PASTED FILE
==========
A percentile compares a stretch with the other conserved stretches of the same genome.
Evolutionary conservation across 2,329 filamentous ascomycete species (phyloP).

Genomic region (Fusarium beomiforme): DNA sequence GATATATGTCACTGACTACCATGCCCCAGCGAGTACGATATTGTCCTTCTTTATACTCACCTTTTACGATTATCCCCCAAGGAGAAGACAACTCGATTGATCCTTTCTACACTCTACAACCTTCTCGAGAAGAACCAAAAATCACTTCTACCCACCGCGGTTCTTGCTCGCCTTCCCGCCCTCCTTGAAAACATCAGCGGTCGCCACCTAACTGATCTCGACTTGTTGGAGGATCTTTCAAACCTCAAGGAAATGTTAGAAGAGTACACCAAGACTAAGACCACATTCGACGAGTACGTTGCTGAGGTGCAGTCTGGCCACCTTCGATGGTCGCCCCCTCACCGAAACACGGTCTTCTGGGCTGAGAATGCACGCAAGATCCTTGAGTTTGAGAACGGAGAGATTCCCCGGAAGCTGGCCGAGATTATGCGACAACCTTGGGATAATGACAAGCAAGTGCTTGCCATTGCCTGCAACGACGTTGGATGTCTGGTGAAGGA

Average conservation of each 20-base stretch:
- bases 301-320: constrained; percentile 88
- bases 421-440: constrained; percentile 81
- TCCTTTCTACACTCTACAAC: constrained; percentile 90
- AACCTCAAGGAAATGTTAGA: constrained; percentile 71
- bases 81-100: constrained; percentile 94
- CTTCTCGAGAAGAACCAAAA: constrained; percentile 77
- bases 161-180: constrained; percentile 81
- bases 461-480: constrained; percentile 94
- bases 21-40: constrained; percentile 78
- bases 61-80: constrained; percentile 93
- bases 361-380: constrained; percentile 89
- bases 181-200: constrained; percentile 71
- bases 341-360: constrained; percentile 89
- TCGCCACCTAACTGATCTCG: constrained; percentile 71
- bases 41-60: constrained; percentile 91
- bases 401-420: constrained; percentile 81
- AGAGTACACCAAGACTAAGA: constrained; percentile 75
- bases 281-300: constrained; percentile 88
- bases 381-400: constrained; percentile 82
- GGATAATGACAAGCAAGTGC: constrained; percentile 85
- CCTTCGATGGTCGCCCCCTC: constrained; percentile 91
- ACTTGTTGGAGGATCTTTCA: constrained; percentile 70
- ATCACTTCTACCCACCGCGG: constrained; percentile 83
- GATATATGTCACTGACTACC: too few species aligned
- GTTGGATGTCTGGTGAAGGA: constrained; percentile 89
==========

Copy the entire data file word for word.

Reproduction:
A percentile compares a stretch with the other conserved stretches of the same genome.
Evolutionary conservation across 2,329 filamentous ascomycete species (phyloP).

Genomic region (Fusarium beomiforme): DNA sequence GATATATGTCACTGACTACCATGCCCCAGCGAGTACGATATTGTCCTTCTTTATACTCACCTTTTACGATTATCCCCCAAGGAGAAGACAACTCGATTGATCCTTTCTACACTCTACAACCTTCTCGAGAAGAACCAAAAATCACTTCTACCCACCGCGGTTCTTGCTCGCCTTCCCGCCCTCCTTGAAAACATCAGCGGTCGCCACCTAACTGATCTCGACTTGTTGGAGGATCTTTCAAACCTCAAGGAAATGTTAGAAGAGTACACCAAGACTAAGACCACATTCGACGAGTACGTTGCTGAGGTGCAGTCTGGCCACCTTCGATGGTCGCCCCCTCACCGAAACACGGTCTTCTGGGCTGAGAATGCACGCAAGATCCTTGAGTTTGAGAACGGAGAGATTCCCCGGAAGCTGGCCGAGATTATGCGACAACCTTGGGATAATGACAAGCAAGTGCTTGCCATTGCCTGCAACGACGTTGGATGTCTGGTGAAGGA

Average conservation of each 20-base stretch:
- bases 301-320: constrained; percentile 88
- bases 421-440: constrained; percentile 81
- TCCTTTCTACACTCTACAAC: constrained; percentile 90
- AACCTCAAGGAAATGTTAGA: constrained; percentile 71
- bases 81-100: constrained; percentile 94
- CTTCTCGAGAAGAACCAAAA: constrained; percentile 77
- bases 161-180: constrained; percentile 81
- bases 461-480: constrained; percentile 94
- bases 21-40: constrained; percentile 78
- bases 61-80: constrained; percentile 93
- bases 361-380: constrained; percentile 89
- bases 181-200: constrained; percentile 71
- bases 341-360: constrained; percentile 89
- TCGCCACCTAACTGATCTCG: constrained; percentile 71
- bases 41-60: constrained; percentile 91
- bases 401-420: constrained; percentile 81
- AGAGTACACCAAGACTAAGA: constrained; percentile 75
- bases 281-300: constrained; percentile 88
- bases 381-400: constrained; percentile 82
- GGATAATGACAAGCAAGTGC: constrained; percentile 85
- CCTTCGATGGTCGCCCCCTC: constrained; percentile 91
- ACTTGTTGGAGGATCTTTCA: constrained; percentile 70
- ATCACTTCTACCCACCGCGG: constrained; percentile 83
- GATATATGTCACTGACTACC: too few species aligned
- GTTGGATGTCTGGTGAAGGA: constrained; percentile 89